Going native

My friends have a long standing joke. It goes something like, “If someone invents a piece of hardware to wipe your bottom, the Windows API probably already supports it.” (The exact quote is unsuitable for mixed company). The windows API does, indeed, grant you nearly god-like powers over your system, and nearly anything Windows can do, the API can too. Since Windows can tell when there is no connectivity to the web (the dreaded “local only” icon), I figured that PInvoke.net would be the next port of call in my search. Sure enough, wininet.dll defines a function InternetGetConnectedState

Ouch. We still have the same issue… it doesn’t really care about the “local only” business. At least, it gives us some additional information, such as whether the connection is through a modem or a LAN.

Hackety-hack-hack time

I’m still fairly confident that there’s a direct way to get to this information, but since I just want to get this to work right now, I’ll fudge it up a bit.

Using the wininet.dll function, we can tell whether we’re connected to a modem, connected to a LAN, or not connected at all. Not connected means just that, so that’s easy. For modem connections, I’ll assume that it’s either connected to the Internet, or not connected at all (You’ll have to excuse my blatant ignorance of networking hardware. Drop me a comment if you know this is the case). This just leaves us with the LAN condition to deal with.

The machine that goes PING!

When we know we’re connected to a LAN, but not how far we can go, we have to resort to the time honoured mechanism of the PING. All hail the mighty PING.

A ping is simply a very short message that’s sent to the server. If the server accepts the ping, it just echoes it back. It’s a protocol for machines to determine if they can see each other over a network. In .net, the ping is represented by a Ping class, and returns a PingReply:

   1: if (isLan)
   2: {
   3:     PingReply reply = pingOfLife.Send(PingTarget, 3000);
   4:     return reply.Status == IPStatus.Success;
   5: }

This sends a ping to a URL identified by the PingTarget property, and waits up to 3 seconds for a reply. The URLs for Ping don’t take a protocol specifier, so you’d use, say, www.google.com rather than http://www.google.com.

You will notice that in the sample code and the example above, we’re only assuming a successful connection if the reply to the ping is successful. This is a simplification. In reality, the ping is checking whether we can access the ping target, irrespective of whether the rest of the Internet is accessible. If the target server is down, you’ll get a “No connection” result.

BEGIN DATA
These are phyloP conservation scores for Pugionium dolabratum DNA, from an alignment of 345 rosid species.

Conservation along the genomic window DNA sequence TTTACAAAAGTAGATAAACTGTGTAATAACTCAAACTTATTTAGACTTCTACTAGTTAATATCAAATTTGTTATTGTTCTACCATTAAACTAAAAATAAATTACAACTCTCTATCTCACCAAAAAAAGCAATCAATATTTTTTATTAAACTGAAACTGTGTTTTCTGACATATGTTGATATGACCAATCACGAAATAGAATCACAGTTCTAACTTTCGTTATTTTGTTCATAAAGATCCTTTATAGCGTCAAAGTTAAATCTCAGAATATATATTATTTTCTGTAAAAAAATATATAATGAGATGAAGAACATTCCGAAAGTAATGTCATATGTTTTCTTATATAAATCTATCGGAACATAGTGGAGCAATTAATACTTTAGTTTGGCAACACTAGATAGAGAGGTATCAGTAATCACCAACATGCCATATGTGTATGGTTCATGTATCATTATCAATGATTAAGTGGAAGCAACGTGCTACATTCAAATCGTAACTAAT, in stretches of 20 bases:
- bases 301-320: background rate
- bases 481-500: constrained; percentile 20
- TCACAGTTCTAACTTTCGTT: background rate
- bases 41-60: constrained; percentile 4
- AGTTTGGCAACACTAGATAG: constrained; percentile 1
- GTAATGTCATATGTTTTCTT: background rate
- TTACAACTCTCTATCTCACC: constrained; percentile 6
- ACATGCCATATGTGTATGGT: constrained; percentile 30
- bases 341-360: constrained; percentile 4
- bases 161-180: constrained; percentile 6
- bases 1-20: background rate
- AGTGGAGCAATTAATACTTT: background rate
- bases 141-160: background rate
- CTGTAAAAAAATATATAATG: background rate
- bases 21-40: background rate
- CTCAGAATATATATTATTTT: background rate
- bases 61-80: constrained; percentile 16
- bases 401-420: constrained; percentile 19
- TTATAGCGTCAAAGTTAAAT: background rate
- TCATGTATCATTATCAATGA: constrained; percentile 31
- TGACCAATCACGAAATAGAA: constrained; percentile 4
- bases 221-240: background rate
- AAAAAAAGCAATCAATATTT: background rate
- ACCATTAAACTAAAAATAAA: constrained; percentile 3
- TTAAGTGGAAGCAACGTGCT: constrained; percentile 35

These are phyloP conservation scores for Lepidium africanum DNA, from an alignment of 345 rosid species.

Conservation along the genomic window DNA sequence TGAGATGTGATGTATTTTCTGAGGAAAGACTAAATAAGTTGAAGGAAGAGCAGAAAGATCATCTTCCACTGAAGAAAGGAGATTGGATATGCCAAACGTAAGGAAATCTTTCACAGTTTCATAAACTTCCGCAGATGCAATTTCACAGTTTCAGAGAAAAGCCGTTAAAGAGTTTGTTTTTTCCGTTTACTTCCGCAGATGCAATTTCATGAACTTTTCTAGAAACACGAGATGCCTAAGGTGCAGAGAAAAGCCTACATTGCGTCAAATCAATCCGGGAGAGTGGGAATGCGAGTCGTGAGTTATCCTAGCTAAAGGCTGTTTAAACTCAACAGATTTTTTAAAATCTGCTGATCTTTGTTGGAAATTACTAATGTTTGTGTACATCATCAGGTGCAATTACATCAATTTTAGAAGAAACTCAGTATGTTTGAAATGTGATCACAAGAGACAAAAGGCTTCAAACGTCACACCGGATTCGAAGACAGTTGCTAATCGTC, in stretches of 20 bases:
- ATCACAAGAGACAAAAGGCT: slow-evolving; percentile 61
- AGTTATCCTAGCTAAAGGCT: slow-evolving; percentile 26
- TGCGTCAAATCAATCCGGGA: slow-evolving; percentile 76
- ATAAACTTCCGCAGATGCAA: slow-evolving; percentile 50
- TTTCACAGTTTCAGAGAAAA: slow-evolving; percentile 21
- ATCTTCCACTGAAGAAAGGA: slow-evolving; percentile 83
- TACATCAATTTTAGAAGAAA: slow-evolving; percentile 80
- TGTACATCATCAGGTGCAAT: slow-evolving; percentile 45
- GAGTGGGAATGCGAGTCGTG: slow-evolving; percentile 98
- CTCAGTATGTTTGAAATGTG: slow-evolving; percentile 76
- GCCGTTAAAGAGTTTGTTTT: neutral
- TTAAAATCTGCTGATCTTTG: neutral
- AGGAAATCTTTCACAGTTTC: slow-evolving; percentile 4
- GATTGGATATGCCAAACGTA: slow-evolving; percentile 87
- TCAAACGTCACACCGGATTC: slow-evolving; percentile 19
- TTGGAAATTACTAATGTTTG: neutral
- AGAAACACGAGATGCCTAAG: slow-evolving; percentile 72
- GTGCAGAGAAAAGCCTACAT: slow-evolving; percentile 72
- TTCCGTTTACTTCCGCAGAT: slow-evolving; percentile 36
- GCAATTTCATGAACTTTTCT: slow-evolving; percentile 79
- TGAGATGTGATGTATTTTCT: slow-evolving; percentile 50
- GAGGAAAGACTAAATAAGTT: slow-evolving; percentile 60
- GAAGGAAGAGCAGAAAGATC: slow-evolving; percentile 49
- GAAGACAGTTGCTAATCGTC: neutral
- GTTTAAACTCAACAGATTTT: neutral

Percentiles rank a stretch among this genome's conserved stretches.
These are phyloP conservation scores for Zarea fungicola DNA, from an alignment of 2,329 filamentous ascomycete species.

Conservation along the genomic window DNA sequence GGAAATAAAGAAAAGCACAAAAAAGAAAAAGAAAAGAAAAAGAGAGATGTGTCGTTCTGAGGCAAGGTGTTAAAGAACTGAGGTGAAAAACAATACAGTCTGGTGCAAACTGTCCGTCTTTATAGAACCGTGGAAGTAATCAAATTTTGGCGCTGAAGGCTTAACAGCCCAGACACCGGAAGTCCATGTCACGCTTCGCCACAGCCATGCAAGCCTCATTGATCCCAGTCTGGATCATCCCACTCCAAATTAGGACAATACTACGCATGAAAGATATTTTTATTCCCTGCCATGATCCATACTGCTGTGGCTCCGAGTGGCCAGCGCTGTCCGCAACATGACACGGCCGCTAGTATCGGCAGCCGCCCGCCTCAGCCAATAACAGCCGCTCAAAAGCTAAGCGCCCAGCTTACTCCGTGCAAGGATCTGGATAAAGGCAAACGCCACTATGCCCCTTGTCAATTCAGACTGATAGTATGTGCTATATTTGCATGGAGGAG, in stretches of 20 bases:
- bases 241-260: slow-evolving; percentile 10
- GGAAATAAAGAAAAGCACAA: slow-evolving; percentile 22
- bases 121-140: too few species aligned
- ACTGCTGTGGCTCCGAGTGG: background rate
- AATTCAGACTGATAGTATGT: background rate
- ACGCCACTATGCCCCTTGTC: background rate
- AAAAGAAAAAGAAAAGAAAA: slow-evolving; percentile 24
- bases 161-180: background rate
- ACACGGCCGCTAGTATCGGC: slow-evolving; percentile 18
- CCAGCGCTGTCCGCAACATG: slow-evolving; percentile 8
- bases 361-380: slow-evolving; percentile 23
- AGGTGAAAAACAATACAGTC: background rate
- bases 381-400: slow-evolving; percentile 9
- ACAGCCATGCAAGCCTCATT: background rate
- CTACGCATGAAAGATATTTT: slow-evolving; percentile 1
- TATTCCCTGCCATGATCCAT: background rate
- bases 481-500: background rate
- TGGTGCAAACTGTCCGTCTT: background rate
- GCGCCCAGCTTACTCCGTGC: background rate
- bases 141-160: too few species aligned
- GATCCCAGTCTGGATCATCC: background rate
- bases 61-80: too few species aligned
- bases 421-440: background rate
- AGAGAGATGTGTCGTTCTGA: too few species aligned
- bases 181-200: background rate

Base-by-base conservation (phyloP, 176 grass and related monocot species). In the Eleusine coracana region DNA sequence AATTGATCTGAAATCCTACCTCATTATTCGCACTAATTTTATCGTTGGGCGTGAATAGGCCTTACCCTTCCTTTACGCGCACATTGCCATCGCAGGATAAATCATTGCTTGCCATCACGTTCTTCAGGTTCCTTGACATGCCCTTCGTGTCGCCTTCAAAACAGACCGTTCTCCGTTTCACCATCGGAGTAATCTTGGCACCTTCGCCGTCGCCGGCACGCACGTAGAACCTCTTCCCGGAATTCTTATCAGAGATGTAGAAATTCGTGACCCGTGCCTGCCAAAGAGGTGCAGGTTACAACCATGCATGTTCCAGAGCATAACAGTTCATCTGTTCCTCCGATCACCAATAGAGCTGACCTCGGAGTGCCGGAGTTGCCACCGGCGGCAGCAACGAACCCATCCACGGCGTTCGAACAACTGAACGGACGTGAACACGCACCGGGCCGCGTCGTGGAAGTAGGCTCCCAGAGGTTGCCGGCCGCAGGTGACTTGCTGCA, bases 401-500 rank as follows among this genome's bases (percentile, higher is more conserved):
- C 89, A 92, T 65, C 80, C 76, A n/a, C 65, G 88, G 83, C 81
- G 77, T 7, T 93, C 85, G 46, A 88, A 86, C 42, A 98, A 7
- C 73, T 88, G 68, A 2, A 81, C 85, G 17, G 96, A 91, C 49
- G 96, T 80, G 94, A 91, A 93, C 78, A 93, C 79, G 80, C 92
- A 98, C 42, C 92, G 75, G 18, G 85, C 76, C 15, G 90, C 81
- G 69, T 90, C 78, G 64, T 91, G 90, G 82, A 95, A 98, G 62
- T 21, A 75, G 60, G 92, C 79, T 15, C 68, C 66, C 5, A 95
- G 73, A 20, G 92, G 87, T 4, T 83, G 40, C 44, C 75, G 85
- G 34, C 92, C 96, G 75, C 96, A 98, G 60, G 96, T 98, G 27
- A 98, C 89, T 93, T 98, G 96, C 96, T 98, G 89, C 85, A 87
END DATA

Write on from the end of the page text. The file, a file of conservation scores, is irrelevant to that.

When you think about it, it doesn’t matter in most cases. You only care about whether your application can reach its server, not whether it’s got access to random web pages.

What else?

demo

This seemed to sort it out for me. You can find the entire source code in the sample project. The ConnectionState class in the sample also contains events you can hook into so your application will get notified of state changes.

Download sample code here (New window)


kick it on DotNetKicks.com

Entity framework learning guide

Christmas is here early this year! Zeeshan Hirani has released his 514 page pdf guidebook about the Entity Framework. Thanks!

Keep code behind clean

Download the sample code here

Last week, Marlon blogged about how to avoid adding command binding code to code-behind files. The idea is both simple and great, and allows you to keep your code behind nice and clean, and your layers separated. There’s only one (and yes, I’m being very anal here) thing that bugged me with it:

DataContext = new ViewModel(new SampleModel());

or, for that matter, “DataContext = anything”, is still in the code behind class. This can easily be sorted out with some easy data binding and a supporting class.

First, create a class that will contain your controllers. You can create a factory class, or, simply a class which exposes your controllers. To demonstrate this, I’m only using a class with a static property:

public class ControllerProvider
{
    static ControllerProvider()
    {
        WindowController = new WindowController();
    }
    public static WindowController WindowController { get; private set; }
}

They don’t get much simpler than that.

Next, bind the data context in your window:

<Window x:Class="Commands.Window1"
    xmlns="http://schemas.microsoft.com/winfx/2006/xaml/presentation"
    xmlns:x="http://schemas.microsoft.com/winfx/2006/xaml"
    xmlns:local="clr-namespace:Commands"
    DataContext="{x:Static local:ControllerProvider.WindowController}"
    Title="Commands" Height="200" Width="200">
    
    <Grid>        
        <Button Command="{Binding MyCommand}" Content="Execute command"/>
    </Grid>
</Window>

If we look at the codebehind for this, we have only the usual, Visual Studio generated code:

public partial class Window1 : Window

{

    public Window1()
    {
        InitializeComponent();
    }

}

Is this really worth it?

Yes. No. Maybe. I think it is, because I prefer to keep everything together. Besides, the idea is to keep the code behind as clean as possible. If people have to touch this class to add the data context, they may be tempted to add more stuff in there. Then again, it’s very probably a matter of preferences.

Download the sample code here